Culture is a particular way of life for a group of people. It is shared, learned, able to adjust, and all inclusive. It applies on the broadest level, as in American culture, and, as any new pastor can attest, it is also identifiable in a local congregation. One is able to find its boundaries most readily by taking some action that is not culturally appropriate, usually followed by the refrain, “We don’t do that here!” It is wrapped in practices from the past – the Wesleyan hymns – and open to practices from the present – Hillsong choruses – all of which must be managed by the watchful pastor. Culture is a familiar force for anyone involved in ministry.
The question is: How do we influence culture so that it reflects our commitment to Christ? I began asking that question as a young missionary pastor with a congregation representing seventeen distinct languages, all mutually unintelligible. I continue to wrestle with the question now that instantaneous information challenges our senses constantly via the latest technology. An important part of the answer is found in who we are as human beings, embodied and embedded. We are physical beings with natural capacities and attributes that develop over time. And we are social beings who live in a particular place in time where we are nurtured by our family and community. In this interesting intersection of nature and nurture we are learning more about how culture is formed and transmitted.
Levels of the Self
Beginning with the individual we can identify three observable levels of the self. The basic sense of self shared with all creatures is at the core of our being or the core self. At the core an individual (animal or person) has a sense of its own being as capable of action and reaction. This is readily observable when encountering a dog behind a fence barking to let you know that you are trespassing. On the human level, it can be illustrated by the fight or flight reaction to the dog as threat. A second level shared with some creatures is the sense of a being in space and time. This includes the ability to learn from experience retaining actions and thoughts as a memory. It is tied to the emotional response, either positive or negative, accompanying the experience. At this level, the individual does not necessarily construct a story to explain the experience. It tends to be a feeling that guides future responses either of fear leading to avoidance or a positive feeling supporting one’s pursuit of the experience. These two levels of self are important aspects of our personhood at the level of navigating the physical challenges of life.
To answer our question of how to influence culture, we must move to what is uniquely human. This third level of self, or narrative self, presents the greatest opportunity for the formation of our identity. The narrative self is the ability to identify oneself as a member of a community, while retaining the significance of our individuality. It is here that we process our belonging. Through interpersonal communication, individuals tell their stories and enter into the stories of others. Communication may be outward, as in telling the story, or inward, through reflecting on or interpreting one’s own story or that of others. We share what we know from experience with others. They in turn interact with us, providing both validation and challenge. These representations of reality, the ones we generate and those we receive from others, are known as cultural representations.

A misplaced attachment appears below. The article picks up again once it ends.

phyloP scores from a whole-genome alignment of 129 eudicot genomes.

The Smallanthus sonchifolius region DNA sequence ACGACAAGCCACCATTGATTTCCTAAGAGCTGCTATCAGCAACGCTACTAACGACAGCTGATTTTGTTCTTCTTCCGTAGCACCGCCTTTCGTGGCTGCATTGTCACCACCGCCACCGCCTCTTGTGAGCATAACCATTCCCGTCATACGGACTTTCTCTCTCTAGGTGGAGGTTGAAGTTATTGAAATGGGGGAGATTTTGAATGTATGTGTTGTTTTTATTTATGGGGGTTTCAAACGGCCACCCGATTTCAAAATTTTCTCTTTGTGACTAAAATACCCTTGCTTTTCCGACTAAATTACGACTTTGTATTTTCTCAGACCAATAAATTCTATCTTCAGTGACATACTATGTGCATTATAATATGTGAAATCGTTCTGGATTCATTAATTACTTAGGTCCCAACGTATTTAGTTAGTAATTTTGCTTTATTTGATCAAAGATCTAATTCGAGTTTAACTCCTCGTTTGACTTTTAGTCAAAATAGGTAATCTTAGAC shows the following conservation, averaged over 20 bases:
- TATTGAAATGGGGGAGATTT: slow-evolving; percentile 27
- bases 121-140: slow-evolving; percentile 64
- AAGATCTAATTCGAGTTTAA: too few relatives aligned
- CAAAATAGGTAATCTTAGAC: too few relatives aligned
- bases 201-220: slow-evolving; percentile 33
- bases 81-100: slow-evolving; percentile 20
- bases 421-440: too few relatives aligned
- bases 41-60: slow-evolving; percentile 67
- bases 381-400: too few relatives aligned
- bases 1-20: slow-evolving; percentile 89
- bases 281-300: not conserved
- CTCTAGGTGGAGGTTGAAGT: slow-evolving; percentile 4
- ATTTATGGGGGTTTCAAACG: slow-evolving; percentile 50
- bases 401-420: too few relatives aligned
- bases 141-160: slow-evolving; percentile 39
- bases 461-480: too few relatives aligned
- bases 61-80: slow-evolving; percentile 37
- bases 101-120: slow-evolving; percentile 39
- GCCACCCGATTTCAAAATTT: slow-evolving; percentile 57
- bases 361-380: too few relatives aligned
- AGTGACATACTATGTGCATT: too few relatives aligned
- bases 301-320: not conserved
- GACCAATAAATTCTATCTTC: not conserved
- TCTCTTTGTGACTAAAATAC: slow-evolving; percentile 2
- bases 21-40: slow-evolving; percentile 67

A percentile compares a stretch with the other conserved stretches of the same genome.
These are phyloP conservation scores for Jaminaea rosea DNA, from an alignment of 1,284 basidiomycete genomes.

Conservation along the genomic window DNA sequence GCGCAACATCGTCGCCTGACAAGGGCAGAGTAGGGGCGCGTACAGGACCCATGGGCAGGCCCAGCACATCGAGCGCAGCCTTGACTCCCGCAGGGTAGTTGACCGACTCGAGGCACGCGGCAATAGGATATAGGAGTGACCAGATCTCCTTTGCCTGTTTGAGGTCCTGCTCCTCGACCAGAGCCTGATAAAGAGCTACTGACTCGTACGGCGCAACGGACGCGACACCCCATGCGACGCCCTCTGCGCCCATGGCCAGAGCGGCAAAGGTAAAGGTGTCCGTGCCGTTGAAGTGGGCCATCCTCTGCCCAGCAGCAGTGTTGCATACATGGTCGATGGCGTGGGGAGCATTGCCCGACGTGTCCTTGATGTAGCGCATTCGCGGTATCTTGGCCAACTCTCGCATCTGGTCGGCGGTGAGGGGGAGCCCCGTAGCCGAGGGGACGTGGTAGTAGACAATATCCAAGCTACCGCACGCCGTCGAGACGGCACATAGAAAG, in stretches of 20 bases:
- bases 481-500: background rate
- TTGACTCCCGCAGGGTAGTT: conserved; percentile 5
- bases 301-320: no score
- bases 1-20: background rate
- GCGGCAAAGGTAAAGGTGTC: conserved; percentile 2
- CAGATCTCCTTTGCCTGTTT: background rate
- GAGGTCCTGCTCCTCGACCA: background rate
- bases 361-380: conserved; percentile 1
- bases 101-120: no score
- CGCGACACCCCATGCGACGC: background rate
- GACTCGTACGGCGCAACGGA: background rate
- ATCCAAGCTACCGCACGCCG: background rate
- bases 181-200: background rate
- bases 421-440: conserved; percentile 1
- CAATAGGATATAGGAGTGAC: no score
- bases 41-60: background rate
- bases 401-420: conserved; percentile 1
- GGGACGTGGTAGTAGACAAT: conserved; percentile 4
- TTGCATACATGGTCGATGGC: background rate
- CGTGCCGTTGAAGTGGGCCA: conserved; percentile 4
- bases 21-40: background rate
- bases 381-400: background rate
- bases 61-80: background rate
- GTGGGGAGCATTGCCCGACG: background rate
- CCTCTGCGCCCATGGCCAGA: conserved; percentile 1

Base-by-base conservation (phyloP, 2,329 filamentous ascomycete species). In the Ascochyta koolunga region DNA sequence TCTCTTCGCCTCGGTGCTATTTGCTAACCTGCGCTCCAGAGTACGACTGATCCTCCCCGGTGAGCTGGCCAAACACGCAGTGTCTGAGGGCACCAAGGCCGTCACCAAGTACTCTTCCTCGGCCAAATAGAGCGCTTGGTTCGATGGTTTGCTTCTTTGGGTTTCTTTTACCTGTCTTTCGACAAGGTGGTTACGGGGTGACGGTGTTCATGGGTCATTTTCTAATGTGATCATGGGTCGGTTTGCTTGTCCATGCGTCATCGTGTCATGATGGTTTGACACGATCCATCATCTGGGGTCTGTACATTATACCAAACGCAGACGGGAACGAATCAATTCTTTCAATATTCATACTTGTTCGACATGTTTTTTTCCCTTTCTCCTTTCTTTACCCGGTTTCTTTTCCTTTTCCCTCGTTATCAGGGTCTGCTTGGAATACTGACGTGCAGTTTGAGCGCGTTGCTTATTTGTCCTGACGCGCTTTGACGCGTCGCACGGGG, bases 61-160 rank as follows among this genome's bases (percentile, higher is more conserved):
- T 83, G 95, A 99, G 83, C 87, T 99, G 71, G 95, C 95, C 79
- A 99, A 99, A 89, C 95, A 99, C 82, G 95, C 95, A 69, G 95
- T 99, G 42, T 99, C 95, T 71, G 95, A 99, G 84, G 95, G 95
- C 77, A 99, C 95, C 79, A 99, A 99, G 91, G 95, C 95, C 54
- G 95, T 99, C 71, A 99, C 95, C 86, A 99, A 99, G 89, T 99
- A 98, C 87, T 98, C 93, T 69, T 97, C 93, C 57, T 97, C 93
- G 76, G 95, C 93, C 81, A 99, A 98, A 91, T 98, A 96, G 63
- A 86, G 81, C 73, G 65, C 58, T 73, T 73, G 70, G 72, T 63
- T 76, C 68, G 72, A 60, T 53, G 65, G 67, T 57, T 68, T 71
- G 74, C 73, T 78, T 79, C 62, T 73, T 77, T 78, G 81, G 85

The process of communicating the cultural representations is not an exact replication of ideas or artifacts. Rather it requires interpretation, influenced both in hearing and telling or retelling. It is a dynamic process, influenced also by our interpersonal relationships with the other participants. The important observation here is that culture is formed and reformed as part of the reality of sharing, learning, adjusting, and including all aspects of life as we understand it. The degree to which it is a collective action depends on our cultural setting. Some cultures are more individualistic (American) and others more collectivist (Chinese). It also depends on the social status of the individual within the group. Cultures vary in how they differentiate between various strata, from identifying a wide range of social roles (Korean) to those that are less differentiated and more egalitarian (Pacific Islands).